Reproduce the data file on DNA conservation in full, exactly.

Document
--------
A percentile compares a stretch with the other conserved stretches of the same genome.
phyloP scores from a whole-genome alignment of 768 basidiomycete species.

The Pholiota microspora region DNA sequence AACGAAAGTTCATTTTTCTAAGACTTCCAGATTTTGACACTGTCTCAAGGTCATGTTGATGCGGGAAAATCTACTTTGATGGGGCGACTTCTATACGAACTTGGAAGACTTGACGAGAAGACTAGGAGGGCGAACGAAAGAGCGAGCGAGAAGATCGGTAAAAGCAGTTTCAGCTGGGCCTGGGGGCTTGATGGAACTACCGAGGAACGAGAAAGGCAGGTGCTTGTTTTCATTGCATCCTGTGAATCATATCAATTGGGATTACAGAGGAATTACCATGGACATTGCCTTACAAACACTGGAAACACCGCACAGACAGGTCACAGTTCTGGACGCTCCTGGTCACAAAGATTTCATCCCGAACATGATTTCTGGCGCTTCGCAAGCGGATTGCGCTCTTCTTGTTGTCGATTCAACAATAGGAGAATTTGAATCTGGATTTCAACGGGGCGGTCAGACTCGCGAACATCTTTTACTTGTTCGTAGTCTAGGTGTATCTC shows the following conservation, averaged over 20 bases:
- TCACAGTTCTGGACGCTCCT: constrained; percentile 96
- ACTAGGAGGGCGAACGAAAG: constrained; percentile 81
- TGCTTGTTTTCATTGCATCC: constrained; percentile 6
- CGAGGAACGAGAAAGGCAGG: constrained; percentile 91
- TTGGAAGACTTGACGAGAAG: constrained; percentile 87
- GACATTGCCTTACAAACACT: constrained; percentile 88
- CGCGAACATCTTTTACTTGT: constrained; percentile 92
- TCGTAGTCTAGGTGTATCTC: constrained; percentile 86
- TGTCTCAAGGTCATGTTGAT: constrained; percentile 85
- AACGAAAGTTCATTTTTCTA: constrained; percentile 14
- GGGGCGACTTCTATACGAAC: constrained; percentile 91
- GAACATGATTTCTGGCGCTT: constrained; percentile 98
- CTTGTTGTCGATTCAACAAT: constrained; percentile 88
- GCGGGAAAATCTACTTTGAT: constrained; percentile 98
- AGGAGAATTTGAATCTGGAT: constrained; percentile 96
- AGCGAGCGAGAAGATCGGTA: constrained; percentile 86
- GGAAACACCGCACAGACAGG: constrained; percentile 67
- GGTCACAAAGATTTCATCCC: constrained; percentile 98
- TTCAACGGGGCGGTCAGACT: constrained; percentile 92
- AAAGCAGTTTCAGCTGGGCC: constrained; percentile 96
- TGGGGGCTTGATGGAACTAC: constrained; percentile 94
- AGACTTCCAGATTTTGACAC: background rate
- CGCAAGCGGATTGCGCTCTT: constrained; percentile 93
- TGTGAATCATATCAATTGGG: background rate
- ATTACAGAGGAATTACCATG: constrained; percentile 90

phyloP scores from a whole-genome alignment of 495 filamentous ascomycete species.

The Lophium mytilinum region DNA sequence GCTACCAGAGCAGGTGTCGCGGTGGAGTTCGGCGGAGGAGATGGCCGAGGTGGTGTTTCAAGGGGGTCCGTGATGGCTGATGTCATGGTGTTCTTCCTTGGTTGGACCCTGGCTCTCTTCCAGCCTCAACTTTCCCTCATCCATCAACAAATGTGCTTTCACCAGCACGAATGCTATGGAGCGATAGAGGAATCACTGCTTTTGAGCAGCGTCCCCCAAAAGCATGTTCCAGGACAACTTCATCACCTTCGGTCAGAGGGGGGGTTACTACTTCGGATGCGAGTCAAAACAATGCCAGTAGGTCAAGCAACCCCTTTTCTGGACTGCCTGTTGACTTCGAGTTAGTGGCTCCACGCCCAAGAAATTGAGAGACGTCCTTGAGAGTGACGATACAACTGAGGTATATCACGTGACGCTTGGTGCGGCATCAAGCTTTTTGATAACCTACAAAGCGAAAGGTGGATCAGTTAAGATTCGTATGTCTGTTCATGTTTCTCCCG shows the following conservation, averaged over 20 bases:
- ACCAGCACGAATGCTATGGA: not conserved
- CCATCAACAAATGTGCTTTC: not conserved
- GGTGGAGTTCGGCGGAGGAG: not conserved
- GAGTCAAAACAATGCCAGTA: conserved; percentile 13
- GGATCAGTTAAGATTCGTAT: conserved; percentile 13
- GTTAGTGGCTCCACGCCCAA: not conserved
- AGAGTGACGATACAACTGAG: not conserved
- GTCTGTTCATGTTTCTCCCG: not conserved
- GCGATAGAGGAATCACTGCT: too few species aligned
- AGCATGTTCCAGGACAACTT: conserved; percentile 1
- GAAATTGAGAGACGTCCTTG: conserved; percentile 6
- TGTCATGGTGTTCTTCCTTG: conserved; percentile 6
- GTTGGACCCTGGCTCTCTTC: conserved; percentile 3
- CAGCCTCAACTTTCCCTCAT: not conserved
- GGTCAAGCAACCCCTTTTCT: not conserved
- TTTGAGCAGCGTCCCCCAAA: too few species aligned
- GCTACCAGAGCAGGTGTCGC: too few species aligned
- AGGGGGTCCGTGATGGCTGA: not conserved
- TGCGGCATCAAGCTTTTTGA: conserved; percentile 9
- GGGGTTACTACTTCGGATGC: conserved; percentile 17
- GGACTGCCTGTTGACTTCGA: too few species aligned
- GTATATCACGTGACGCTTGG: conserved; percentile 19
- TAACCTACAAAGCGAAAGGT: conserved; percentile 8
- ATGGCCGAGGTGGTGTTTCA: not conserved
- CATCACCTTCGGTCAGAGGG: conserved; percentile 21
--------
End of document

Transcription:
A percentile compares a stretch with the other conserved stretches of the same genome.
phyloP scores from a whole-genome alignment of 768 basidiomycete species.

The Pholiota microspora region DNA sequence AACGAAAGTTCATTTTTCTAAGACTTCCAGATTTTGACACTGTCTCAAGGTCATGTTGATGCGGGAAAATCTACTTTGATGGGGCGACTTCTATACGAACTTGGAAGACTTGACGAGAAGACTAGGAGGGCGAACGAAAGAGCGAGCGAGAAGATCGGTAAAAGCAGTTTCAGCTGGGCCTGGGGGCTTGATGGAACTACCGAGGAACGAGAAAGGCAGGTGCTTGTTTTCATTGCATCCTGTGAATCATATCAATTGGGATTACAGAGGAATTACCATGGACATTGCCTTACAAACACTGGAAACACCGCACAGACAGGTCACAGTTCTGGACGCTCCTGGTCACAAAGATTTCATCCCGAACATGATTTCTGGCGCTTCGCAAGCGGATTGCGCTCTTCTTGTTGTCGATTCAACAATAGGAGAATTTGAATCTGGATTTCAACGGGGCGGTCAGACTCGCGAACATCTTTTACTTGTTCGTAGTCTAGGTGTATCTC shows the following conservation, averaged over 20 bases:
- TCACAGTTCTGGACGCTCCT: constrained; percentile 96
- ACTAGGAGGGCGAACGAAAG: constrained; percentile 81
- TGCTTGTTTTCATTGCATCC: constrained; percentile 6
- CGAGGAACGAGAAAGGCAGG: constrained; percentile 91
- TTGGAAGACTTGACGAGAAG: constrained; percentile 87
- GACATTGCCTTACAAACACT: constrained; percentile 88
- CGCGAACATCTTTTACTTGT: constrained; percentile 92
- TCGTAGTCTAGGTGTATCTC: constrained; percentile 86
- TGTCTCAAGGTCATGTTGAT: constrained; percentile 85
- AACGAAAGTTCATTTTTCTA: constrained; percentile 14
- GGGGCGACTTCTATACGAAC: constrained; percentile 91
- GAACATGATTTCTGGCGCTT: constrained; percentile 98
- CTTGTTGTCGATTCAACAAT: constrained; percentile 88
- GCGGGAAAATCTACTTTGAT: constrained; percentile 98
- AGGAGAATTTGAATCTGGAT: constrained; percentile 96
- AGCGAGCGAGAAGATCGGTA: constrained; percentile 86
- GGAAACACCGCACAGACAGG: constrained; percentile 67
- GGTCACAAAGATTTCATCCC: constrained; percentile 98
- TTCAACGGGGCGGTCAGACT: constrained; percentile 92
- AAAGCAGTTTCAGCTGGGCC: constrained; percentile 96
- TGGGGGCTTGATGGAACTAC: constrained; percentile 94
- AGACTTCCAGATTTTGACAC: background rate
- CGCAAGCGGATTGCGCTCTT: constrained; percentile 93
- TGTGAATCATATCAATTGGG: background rate
- ATTACAGAGGAATTACCATG: constrained; percentile 90

phyloP scores from a whole-genome alignment of 495 filamentous ascomycete species.

The Lophium mytilinum region DNA sequence GCTACCAGAGCAGGTGTCGCGGTGGAGTTCGGCGGAGGAGATGGCCGAGGTGGTGTTTCAAGGGGGTCCGTGATGGCTGATGTCATGGTGTTCTTCCTTGGTTGGACCCTGGCTCTCTTCCAGCCTCAACTTTCCCTCATCCATCAACAAATGTGCTTTCACCAGCACGAATGCTATGGAGCGATAGAGGAATCACTGCTTTTGAGCAGCGTCCCCCAAAAGCATGTTCCAGGACAACTTCATCACCTTCGGTCAGAGGGGGGGTTACTACTTCGGATGCGAGTCAAAACAATGCCAGTAGGTCAAGCAACCCCTTTTCTGGACTGCCTGTTGACTTCGAGTTAGTGGCTCCACGCCCAAGAAATTGAGAGACGTCCTTGAGAGTGACGATACAACTGAGGTATATCACGTGACGCTTGGTGCGGCATCAAGCTTTTTGATAACCTACAAAGCGAAAGGTGGATCAGTTAAGATTCGTATGTCTGTTCATGTTTCTCCCG shows the following conservation, averaged over 20 bases:
- ACCAGCACGAATGCTATGGA: not conserved
- CCATCAACAAATGTGCTTTC: not conserved
- GGTGGAGTTCGGCGGAGGAG: not conserved
- GAGTCAAAACAATGCCAGTA: conserved; percentile 13
- GGATCAGTTAAGATTCGTAT: conserved; percentile 13
- GTTAGTGGCTCCACGCCCAA: not conserved
- AGAGTGACGATACAACTGAG: not conserved
- GTCTGTTCATGTTTCTCCCG: not conserved
- GCGATAGAGGAATCACTGCT: too few species aligned
- AGCATGTTCCAGGACAACTT: conserved; percentile 1
- GAAATTGAGAGACGTCCTTG: conserved; percentile 6
- TGTCATGGTGTTCTTCCTTG: conserved; percentile 6
- GTTGGACCCTGGCTCTCTTC: conserved; percentile 3
- CAGCCTCAACTTTCCCTCAT: not conserved
- GGTCAAGCAACCCCTTTTCT: not conserved
- TTTGAGCAGCGTCCCCCAAA: too few species aligned
- GCTACCAGAGCAGGTGTCGC: too few species aligned
- AGGGGGTCCGTGATGGCTGA: not conserved
- TGCGGCATCAAGCTTTTTGA: conserved; percentile 9
- GGGGTTACTACTTCGGATGC: conserved; percentile 17
- GGACTGCCTGTTGACTTCGA: too few species aligned
- GTATATCACGTGACGCTTGG: conserved; percentile 19
- TAACCTACAAAGCGAAAGGT: conserved; percentile 8
- ATGGCCGAGGTGGTGTTTCA: not conserved
- CATCACCTTCGGTCAGAGGG: conserved; percentile 21